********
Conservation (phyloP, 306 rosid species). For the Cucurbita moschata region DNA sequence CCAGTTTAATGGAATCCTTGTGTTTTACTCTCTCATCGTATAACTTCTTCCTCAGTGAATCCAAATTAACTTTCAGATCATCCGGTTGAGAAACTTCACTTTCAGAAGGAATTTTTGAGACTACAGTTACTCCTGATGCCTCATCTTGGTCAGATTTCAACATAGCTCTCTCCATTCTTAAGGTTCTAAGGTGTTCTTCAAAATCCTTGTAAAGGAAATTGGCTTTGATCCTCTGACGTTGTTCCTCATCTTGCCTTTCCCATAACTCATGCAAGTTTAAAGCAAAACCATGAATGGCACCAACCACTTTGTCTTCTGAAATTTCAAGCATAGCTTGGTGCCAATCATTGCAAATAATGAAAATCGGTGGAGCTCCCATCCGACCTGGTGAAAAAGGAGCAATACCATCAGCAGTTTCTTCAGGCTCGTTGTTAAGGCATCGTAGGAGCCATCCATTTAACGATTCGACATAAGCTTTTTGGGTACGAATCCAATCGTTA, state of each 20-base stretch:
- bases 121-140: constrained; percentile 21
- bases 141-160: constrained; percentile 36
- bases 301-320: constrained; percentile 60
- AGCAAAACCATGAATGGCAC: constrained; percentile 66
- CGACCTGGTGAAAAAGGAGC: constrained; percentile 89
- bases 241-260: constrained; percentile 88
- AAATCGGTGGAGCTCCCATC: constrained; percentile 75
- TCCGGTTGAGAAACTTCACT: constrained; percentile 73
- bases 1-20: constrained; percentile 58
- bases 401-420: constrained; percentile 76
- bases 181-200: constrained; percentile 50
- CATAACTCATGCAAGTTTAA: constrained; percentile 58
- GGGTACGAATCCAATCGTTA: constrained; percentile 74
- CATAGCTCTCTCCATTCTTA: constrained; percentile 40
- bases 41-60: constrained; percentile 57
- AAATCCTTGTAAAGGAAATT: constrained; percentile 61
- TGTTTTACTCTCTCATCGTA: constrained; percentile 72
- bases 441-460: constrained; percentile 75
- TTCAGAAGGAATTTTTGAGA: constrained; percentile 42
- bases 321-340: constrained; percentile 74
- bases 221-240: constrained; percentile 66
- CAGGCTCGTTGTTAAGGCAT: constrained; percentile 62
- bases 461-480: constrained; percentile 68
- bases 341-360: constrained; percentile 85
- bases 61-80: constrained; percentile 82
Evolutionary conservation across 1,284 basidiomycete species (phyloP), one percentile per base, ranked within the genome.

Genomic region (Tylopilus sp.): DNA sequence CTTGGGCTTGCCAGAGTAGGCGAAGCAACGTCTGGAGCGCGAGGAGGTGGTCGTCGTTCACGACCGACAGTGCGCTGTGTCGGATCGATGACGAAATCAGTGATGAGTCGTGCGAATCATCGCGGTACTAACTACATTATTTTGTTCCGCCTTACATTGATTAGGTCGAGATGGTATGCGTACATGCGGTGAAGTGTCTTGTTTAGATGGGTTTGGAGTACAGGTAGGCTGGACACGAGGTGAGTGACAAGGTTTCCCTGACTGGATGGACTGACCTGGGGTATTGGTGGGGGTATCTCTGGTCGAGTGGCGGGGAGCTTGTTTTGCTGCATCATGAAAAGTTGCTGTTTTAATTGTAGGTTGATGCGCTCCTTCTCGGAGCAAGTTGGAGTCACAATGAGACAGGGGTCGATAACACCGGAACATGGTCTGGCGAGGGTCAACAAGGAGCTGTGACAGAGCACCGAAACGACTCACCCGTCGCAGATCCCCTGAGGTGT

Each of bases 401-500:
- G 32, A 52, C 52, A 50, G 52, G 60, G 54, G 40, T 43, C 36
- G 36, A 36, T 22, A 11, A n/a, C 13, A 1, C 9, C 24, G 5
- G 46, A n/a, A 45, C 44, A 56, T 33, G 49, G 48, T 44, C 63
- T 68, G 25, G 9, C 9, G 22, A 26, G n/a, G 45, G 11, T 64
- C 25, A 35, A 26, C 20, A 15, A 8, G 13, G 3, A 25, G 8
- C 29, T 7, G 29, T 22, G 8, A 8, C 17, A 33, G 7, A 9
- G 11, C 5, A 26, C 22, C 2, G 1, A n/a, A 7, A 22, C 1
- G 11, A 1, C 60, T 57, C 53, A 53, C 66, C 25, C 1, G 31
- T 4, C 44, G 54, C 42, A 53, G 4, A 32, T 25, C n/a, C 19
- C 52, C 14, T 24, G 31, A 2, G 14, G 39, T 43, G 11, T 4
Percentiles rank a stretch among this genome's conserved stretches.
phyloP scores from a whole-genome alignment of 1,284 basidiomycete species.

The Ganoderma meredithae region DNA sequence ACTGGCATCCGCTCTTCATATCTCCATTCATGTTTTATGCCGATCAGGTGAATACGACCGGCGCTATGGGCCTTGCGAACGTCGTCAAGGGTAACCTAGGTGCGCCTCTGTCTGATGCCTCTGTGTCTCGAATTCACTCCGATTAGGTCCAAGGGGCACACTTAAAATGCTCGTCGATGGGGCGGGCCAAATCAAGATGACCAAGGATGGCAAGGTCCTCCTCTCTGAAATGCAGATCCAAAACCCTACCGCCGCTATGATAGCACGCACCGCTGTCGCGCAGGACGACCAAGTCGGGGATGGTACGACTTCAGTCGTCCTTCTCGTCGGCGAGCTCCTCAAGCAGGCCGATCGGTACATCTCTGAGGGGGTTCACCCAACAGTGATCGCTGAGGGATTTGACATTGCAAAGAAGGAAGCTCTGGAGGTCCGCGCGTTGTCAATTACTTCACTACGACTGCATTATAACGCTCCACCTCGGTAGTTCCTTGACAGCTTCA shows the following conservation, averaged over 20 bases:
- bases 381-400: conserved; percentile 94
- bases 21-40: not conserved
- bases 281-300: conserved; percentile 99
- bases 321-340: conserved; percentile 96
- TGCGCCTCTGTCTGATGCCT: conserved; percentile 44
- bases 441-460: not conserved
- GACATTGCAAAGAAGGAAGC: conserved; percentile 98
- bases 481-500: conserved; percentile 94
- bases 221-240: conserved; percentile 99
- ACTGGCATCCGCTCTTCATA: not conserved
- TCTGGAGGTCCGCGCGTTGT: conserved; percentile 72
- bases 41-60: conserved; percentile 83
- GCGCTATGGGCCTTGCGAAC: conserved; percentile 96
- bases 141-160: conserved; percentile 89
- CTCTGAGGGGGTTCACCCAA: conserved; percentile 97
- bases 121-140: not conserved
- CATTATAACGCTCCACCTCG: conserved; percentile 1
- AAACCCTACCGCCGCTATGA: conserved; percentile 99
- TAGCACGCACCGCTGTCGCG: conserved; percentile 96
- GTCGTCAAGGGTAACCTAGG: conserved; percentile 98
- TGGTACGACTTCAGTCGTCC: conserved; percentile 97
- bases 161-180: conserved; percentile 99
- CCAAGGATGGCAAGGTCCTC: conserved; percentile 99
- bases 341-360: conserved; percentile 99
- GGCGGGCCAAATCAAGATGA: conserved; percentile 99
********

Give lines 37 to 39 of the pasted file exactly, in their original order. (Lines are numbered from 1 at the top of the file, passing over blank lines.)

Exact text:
- G 11, A 1, C 60, T 57, C 53, A 53, C 66, C 25, C 1, G 31
- T 4, C 44, G 54, C 42, A 53, G 4, A 32, T 25, C n/a, C 19
- C 52, C 14, T 24, G 31, A 2, G 14, G 39, T 43, G 11, T 4